Posts Tagged ‘Bittern’

First trip of the year for Keith and I to the London Wetland Centre.

On arrival, we heard that a Bittern was showing well from Hedley Hide and so we went off in that direction. sadly it had retreated into the reeds by the time we arrived and it was a 60-minute wait until we saw one fly out from the reeds and head across to another section of reed-bed. We did have the pleasure of a Sparrowhawk keeping us company in a nearby tree during our wait.

Eurasian Sparrowhawk

Our next stop was the Peacock Tower and a search for the resident wintering Jack Snipe and Water Pipit. The latter proved no problem although as soon as I got onto the bird it took flight and disappear from view. Another wait followed before I spotted one on their usual island. We were able to watch it feeding in and out of the vegetation for about 15 minutes before it was lost from view. Then a few minutes later, it or another one, ran across the island. I guess something had spooked it, although we couldn’t see any other bird in the area. keith reacting quickly managed to get a photograph as it passed across his lens view.

Having seen the specialities, there was time to wrap up the commoner species on the reserve.

Tufted Duck (male and female)
Eurasian Robin
Grey Heron (one of last years young)
Northern Pintail (2 males)

On our way to see if there was a Grey Wagtail in the Otter enclosure (our usual place to find them as they feed in the fast running water) we heard that a Bittern was again showing from Hedley hide and so we diverted there and this time we were lucky and it was still in view when we arrived.

Eurasian Bittern

The light was now failing fast and so it was time to call an end to a great day.

Canada Goose [sp] (Branta canadensis)
Mute Swan (Cygnus olor)
Egyptian Goose (Alopochen aegyptiaca)
Northern Shoveler (Spatula clypeata)
Gadwall [sp] (Mareca strepera)
Eurasian Wigeon (Mareca penelope)
Mallard [sp] (Anas platyrhynchos)
Northern Pintail (Anas acuta)
Eurasian Teal (Anas crecca)
Common Pochard (Aythya ferina)
Tufted Duck (Aythya fuligula)
Eurasian Bittern [sp] (Botaurus stellaris)
Grey Heron [sp] (Ardea cinerea)
Great Cormorant [sp] (Phalacrocorax carbo)
Eurasian Sparrowhawk [sp] (Accipiter nisus)
Common Moorhen [sp] (Gallinula chloropus)
Eurasian Coot [sp] (Fulica atra)
Northern Lapwing (Vanellus vanellus)
Jack Snipe (Lymnocryptes minimus)
Common Snipe [sp] (Gallinago gallinago)
Black-headed Gull (Chroicocephalus ridibundus)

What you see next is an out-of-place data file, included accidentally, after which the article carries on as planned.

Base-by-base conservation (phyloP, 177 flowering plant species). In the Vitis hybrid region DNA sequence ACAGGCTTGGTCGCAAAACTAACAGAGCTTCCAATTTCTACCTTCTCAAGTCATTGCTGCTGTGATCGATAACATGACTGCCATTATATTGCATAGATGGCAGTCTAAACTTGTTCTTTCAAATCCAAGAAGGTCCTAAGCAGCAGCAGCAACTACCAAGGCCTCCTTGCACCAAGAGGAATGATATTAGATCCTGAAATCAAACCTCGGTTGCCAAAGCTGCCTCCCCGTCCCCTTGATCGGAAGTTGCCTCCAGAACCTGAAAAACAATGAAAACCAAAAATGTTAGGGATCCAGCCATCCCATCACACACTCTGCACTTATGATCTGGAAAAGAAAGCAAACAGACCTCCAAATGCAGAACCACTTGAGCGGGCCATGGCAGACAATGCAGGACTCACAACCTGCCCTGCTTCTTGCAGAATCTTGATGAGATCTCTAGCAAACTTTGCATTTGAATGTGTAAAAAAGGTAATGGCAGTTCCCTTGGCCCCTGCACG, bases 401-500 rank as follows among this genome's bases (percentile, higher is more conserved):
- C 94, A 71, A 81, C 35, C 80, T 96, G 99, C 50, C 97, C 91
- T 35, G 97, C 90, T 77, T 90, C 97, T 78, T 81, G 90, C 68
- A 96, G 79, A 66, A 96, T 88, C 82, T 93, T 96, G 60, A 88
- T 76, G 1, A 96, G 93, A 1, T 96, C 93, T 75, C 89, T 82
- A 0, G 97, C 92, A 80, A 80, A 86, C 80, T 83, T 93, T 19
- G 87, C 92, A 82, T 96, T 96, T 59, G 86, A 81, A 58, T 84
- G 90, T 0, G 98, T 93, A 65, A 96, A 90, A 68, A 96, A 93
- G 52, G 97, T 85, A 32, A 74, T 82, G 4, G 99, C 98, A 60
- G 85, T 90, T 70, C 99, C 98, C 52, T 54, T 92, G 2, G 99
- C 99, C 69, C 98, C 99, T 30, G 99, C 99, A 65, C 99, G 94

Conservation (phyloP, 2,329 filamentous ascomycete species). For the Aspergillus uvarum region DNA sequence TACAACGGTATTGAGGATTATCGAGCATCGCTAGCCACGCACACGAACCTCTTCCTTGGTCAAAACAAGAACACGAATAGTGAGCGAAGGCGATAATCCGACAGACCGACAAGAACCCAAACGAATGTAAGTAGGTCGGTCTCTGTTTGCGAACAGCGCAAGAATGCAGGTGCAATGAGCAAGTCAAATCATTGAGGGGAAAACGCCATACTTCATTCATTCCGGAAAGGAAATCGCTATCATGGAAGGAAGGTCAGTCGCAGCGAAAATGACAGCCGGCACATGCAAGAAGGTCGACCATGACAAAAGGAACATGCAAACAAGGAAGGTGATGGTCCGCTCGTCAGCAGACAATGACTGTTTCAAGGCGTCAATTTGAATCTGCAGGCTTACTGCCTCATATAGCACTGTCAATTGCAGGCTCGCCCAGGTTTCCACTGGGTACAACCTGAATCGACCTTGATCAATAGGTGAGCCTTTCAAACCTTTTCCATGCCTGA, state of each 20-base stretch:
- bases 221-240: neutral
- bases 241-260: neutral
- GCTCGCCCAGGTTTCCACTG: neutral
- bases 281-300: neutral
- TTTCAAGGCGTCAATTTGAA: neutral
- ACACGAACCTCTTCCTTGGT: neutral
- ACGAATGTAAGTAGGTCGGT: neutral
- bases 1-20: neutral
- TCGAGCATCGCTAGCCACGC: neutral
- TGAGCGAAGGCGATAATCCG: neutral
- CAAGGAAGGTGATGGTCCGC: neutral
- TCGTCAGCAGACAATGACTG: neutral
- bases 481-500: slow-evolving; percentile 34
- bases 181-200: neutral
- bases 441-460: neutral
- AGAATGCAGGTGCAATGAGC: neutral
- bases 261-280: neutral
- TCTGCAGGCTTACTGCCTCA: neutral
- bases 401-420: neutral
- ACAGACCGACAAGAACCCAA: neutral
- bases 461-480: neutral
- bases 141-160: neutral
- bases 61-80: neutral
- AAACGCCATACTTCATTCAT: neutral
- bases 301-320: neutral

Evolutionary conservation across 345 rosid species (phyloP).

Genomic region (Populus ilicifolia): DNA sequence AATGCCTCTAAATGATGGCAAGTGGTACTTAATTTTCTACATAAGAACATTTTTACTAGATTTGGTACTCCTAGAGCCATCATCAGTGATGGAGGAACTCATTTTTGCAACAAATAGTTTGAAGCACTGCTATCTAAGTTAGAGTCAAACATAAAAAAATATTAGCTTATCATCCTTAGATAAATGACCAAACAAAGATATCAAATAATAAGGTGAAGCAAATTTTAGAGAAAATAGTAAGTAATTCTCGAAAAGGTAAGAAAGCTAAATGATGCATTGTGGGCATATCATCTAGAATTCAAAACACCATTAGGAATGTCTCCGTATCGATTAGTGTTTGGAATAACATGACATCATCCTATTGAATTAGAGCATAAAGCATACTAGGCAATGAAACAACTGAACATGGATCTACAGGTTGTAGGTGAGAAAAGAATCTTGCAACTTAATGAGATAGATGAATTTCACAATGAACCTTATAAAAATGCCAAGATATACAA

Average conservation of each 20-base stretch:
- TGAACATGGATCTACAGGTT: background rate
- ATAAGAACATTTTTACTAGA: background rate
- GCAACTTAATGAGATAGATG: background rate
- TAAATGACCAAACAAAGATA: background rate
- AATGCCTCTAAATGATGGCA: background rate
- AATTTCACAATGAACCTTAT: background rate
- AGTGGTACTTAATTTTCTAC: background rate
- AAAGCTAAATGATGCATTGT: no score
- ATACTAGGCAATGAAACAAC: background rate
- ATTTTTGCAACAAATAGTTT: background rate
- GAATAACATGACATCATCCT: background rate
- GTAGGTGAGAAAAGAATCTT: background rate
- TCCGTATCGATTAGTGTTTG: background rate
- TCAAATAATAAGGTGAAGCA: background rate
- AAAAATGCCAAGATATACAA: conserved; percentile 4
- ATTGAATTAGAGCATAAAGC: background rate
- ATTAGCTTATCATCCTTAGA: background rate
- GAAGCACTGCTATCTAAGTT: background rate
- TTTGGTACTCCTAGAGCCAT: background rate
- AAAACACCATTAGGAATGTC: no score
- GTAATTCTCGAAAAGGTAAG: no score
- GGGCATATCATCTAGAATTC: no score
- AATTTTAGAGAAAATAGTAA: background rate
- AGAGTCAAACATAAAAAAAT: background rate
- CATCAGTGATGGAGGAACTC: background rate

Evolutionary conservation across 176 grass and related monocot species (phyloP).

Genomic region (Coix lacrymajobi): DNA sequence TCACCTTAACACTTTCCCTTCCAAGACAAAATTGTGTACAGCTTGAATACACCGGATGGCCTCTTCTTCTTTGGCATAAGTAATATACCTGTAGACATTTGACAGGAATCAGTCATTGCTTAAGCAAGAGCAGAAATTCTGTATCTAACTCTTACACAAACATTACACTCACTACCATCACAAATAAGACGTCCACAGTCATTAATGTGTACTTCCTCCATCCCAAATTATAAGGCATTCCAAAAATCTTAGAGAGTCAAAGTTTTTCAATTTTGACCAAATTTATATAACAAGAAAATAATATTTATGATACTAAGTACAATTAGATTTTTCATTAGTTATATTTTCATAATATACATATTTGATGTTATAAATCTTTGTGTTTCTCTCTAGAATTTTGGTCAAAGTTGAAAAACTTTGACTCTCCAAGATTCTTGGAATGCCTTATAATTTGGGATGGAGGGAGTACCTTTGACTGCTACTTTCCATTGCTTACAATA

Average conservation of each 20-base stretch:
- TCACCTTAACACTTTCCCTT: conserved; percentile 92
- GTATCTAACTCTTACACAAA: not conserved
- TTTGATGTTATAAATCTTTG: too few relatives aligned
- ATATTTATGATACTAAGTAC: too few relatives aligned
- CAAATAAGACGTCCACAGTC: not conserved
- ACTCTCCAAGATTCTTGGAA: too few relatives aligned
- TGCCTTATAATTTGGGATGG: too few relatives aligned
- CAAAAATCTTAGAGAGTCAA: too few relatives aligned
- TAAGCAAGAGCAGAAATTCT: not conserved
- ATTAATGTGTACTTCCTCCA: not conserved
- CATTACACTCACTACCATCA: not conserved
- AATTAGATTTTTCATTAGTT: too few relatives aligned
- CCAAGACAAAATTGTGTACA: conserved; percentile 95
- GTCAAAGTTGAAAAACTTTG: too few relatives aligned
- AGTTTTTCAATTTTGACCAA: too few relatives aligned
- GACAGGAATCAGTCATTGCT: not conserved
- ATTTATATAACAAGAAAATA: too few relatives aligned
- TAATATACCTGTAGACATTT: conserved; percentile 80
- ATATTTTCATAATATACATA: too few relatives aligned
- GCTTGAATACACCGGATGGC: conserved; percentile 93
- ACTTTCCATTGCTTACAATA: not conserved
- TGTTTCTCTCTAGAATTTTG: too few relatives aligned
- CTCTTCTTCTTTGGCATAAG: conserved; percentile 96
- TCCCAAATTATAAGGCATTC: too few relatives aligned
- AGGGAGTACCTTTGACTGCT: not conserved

Mew Gull (Common) [group] (Larus canus canus/heinei)
Great Black-backed Gull (Larus marinus)
European Herring Gull [sp] (Larus argentatus)
Lesser Black-backed Gull [sp] (Larus fuscus)
Common Wood Pigeon [sp] (Columba palumbus)
Peregrine Falcon [sp] (Falco peregrinus)
Rose-ringed Parakeet [sp] (Psittacula krameri)
Eurasian Jay [sp] (Garrulus glandarius)
Eurasian Magpie [sp] (Pica pica)
Western Jackdaw [sp] (Coloeus monedula)
Carrion Crow [sp] (Corvus corone)
Coal Tit [sp] (Periparus ater)
Eurasian Blue Tit [sp] (Cyanistes caeruleus)
Great Tit [sp] (Parus major)
Long-tailed Tit [sp] (Aegithalos caudatus)
Common Starling [sp] (Sturnus vulgaris)
Common Blackbird [sp] (Turdus merula)
Song Thrush [sp] (Turdus philomelos)
Mistle Thrush [sp] (Turdus viscivorus)
European Robin [sp] (Erithacus rubecula)
Meadow Pipit (Anthus pratensis)
Water Pipit [sp] (Anthus spinoletta)
Common Chaffinch [sp] (Fringilla coelebs)
European Greenfinch [sp] (Chloris chloris)
European Goldfinch [sp] (Carduelis carduelis)

Here are a couple of pictures of a Bittern taken at London Wetlands centre (6 miles from the City centre) a couple of weeks ago.

Gives an idea of how well camouflaged they are in the reeds.



When I was younger it was very rare to see these birds. I remember traveling to see them in NW England at leighton Moss and then the excitement when they first re-appeared in the Lea valley in Essex. Now we have them in central/west London. A great story of species revival.

Bittern in Action

Posted: December 21, 2013 in Trains
Tags: ,

A brilliant video of Bittern in Steam

Video by Matti Ward on YouTube

Bittern was built in 1937. It spent most of its working life on the East Coast mainline, particularly hauling the ‘Flying Scotsman’ service between King’s Cross and Newcastle. In November 1963 it was transferred to haul the services between Glasgow and Edinburgh, and has the distinction of pulling the last steam service between Glasgow and Aberdeen. It was withdrawn from service in September 1966 and was based in York for use on railtours. Following engine problems, it was housed at the Dinting Railway Centre, the Stephenson Railway Museum in Newcastle and the Great Central Railway before being sent in 2000 for complete overhaul and restoration. Bittern was steamed again in May of 2007 and has since worked on railtour duty. During this time it has been rebranded as 4492 Dominion of New Zealand, but has been returned to original name and number for the Mallard 75 celebrations. On 29 June 2013, the locomotive set a British speed record for a preserved steam locomotive at 92.5 miles per hour.